In the mood for more brains? Head to the aptly named Cushing Brain Collection in New Haven, Connecticut, a collection engineered by the neurosurgeon Harvey Cushing. Also a World War I veteran and Pulitzer winning author, Cushing devoted his academic life to studying the brain. You’ll find the exhibit below Yale’s medical school library. One you enter the museum, you’ll find an… interesting collection. The collection includes eerie drawers of infant skulls, a signed steak by Ivan Pavlov, and items from Cushing’s medical career. Even if you’re not into… brains; the museum offers a host of interesting medical history.



Looming over the Dover International Speedway, you’ll find “Miles the Monster”, the mascot of the speedway. His construction cost six million dollars and he stands at nearly fifty feet tall, weighing twenty tons. Miles the Monster may be an ominous site, with his hulking body and glowing red eyes, but he’s the mascot of Dover International. You’ll find his image on tickets, T-shirts, and even on the winner’s trophy of the races. At the base of the giant cement monster, you’ll find plaques commemorating all the Dover NASCAR winners. If you’re interested in seeing this odd site in person, head to Delaware and take in this larger than life monster.



This public art installation and sculpture in Amarillo Texas was created by several groups of an art group called Ant Farm – Hudson Margues, Chip Lord, and Doug Michels. The installation consists of old or junk Cadillacs, showing the progression of the car line from 1949 to 1963. Even cooler – or weirder – the installation features the cars half buried in the ground, and their angles are similar to that of the Great Pyramid of Giza. You can see the installation from the highway; to get a closer look make your way through an unlocked gate.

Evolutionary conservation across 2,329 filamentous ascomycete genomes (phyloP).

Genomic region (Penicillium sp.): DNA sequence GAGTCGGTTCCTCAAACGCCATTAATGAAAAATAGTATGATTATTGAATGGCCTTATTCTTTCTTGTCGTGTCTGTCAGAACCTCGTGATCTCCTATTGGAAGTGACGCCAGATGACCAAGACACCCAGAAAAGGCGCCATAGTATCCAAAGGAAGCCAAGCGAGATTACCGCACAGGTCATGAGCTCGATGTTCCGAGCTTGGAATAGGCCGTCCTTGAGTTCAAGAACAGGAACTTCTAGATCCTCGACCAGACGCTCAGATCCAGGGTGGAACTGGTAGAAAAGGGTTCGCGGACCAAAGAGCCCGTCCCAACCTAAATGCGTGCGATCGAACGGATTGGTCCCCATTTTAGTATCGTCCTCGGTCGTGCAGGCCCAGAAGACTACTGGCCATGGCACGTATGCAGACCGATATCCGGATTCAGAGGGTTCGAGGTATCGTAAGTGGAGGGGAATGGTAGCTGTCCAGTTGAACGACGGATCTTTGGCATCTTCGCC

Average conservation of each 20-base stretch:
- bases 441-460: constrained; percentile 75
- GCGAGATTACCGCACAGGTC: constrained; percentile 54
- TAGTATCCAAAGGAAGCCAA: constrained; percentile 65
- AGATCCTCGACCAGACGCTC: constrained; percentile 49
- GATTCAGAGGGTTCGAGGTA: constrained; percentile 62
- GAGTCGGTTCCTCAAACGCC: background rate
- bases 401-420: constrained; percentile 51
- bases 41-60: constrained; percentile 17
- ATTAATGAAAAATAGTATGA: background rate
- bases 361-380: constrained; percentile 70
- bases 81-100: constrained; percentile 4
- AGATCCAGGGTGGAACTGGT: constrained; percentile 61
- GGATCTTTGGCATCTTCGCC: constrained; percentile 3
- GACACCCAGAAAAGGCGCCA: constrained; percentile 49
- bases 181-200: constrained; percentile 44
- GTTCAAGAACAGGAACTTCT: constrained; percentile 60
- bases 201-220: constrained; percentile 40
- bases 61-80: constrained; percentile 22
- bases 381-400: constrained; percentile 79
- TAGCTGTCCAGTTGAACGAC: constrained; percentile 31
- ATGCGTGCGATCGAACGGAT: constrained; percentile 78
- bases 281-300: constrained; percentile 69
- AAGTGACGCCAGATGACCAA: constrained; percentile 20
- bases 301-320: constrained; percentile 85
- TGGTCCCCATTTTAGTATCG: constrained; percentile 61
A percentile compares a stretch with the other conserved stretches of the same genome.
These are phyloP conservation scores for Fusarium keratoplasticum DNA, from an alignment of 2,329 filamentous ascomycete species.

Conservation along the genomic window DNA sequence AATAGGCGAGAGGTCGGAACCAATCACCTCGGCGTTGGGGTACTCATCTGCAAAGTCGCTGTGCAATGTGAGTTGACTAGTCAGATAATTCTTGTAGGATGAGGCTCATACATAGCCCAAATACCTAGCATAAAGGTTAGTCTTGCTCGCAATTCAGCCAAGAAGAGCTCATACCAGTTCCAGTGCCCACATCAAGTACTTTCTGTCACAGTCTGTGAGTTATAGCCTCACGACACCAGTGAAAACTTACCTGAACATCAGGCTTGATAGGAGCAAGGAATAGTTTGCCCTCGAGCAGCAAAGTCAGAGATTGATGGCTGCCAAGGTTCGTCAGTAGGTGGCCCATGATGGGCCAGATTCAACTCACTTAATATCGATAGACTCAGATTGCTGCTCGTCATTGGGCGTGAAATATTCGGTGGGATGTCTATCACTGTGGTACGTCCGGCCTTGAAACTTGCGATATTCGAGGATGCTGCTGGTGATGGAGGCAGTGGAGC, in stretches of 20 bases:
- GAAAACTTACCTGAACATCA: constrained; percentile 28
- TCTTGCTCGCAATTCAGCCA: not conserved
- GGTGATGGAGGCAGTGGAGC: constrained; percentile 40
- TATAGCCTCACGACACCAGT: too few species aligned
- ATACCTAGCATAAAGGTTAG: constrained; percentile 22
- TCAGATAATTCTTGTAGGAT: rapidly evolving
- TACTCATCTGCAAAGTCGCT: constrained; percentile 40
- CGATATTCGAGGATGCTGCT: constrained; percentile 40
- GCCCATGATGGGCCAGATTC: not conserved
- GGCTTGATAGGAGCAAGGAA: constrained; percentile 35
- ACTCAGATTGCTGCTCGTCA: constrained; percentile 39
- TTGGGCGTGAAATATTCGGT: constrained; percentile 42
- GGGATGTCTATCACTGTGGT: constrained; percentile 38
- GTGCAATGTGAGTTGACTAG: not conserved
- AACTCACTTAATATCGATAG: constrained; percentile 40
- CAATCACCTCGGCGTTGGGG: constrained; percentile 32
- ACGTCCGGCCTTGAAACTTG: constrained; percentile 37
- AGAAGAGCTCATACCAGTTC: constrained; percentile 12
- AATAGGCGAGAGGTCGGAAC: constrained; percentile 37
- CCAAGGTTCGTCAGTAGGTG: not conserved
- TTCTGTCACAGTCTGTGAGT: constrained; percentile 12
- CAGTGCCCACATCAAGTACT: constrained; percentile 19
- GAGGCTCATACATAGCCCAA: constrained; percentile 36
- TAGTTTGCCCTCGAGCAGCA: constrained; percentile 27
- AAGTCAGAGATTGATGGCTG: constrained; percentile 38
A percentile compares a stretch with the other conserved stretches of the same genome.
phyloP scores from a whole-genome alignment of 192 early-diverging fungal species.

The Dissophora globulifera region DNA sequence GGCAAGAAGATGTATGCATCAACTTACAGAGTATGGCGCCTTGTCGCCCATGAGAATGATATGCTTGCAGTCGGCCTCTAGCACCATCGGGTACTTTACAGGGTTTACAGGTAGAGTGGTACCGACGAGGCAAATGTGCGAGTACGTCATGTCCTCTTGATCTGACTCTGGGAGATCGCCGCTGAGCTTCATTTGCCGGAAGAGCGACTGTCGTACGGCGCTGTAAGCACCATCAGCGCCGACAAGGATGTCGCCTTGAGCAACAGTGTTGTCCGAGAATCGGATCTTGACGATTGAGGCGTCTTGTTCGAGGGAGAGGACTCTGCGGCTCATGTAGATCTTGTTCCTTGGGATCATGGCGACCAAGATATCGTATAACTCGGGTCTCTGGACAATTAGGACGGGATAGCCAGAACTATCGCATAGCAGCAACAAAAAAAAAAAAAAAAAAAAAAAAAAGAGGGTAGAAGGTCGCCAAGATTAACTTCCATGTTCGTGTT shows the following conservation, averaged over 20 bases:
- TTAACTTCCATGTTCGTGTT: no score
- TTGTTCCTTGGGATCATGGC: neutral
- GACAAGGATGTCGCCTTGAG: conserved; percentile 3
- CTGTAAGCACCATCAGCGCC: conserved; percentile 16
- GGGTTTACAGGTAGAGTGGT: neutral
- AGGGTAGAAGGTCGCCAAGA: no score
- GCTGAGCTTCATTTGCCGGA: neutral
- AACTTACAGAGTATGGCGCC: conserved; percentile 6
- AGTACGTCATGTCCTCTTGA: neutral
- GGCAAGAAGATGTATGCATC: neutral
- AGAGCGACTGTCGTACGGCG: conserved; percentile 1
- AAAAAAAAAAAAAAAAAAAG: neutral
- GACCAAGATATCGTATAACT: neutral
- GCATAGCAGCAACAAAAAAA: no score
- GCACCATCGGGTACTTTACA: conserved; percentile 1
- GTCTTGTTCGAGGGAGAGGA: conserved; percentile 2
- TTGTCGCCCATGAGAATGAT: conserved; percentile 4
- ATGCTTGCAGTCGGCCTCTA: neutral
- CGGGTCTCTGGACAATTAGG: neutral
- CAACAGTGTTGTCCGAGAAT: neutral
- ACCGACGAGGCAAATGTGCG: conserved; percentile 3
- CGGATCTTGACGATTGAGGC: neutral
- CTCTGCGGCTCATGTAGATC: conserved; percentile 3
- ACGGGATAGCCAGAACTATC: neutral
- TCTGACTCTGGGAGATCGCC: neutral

Ever wondered what happens to the poor unclaimed baggage that clogs airport baggage claim areas? The Unclaimed Baggage Center in Scottsboro, Alabama answers that question, and brilliantly. It’s four thousand square feet of lost luggage, repurposed into a department store. The sections include jewelry, electronics, men’s, women’s and even a children’s section. There’s even a so called “roll-outs” section for new deals that arrive every hour on the hour. The center opened in 1970 and has been selling lost luggage ever since. It’s now one of Alabama’s top – and bizarre – tourist destinations.



The Corn Palace in Mitchell, South Dakota is just what it sounds like – a giant palace decorated with corn. It’s a design based on the Moorish Revival style, and emblazoned with “crop art”. Believe it or not, Mitchell was merely one of many cities in the Great Plains that built “crop palaces” to promote their product. Murals, made from corn and other grains, that cover the exterior change their themes yearly. The current murals have been designed by Cherie Ramsdell since 2003. Nearly half a million people for year visit this strange attraction.



Want to see a giant man made elephant? Just south of Atlantic City, New Jersey, you’ll find Lucy the Elephant, a six story building designed in the shape of an elephant, made out of wood and tin. Lucy was constructed by James Lafferty in 1881, and has served many purposes – a summer home, real estate office, and a tavern. Now, visitors can enter the uniquely shaped building for a tour. There’s a spiral staircase in one of her hind legs, and as you enter you can see photographs detailing her history. At the top, you can find cool views of the Atlantic Ocean.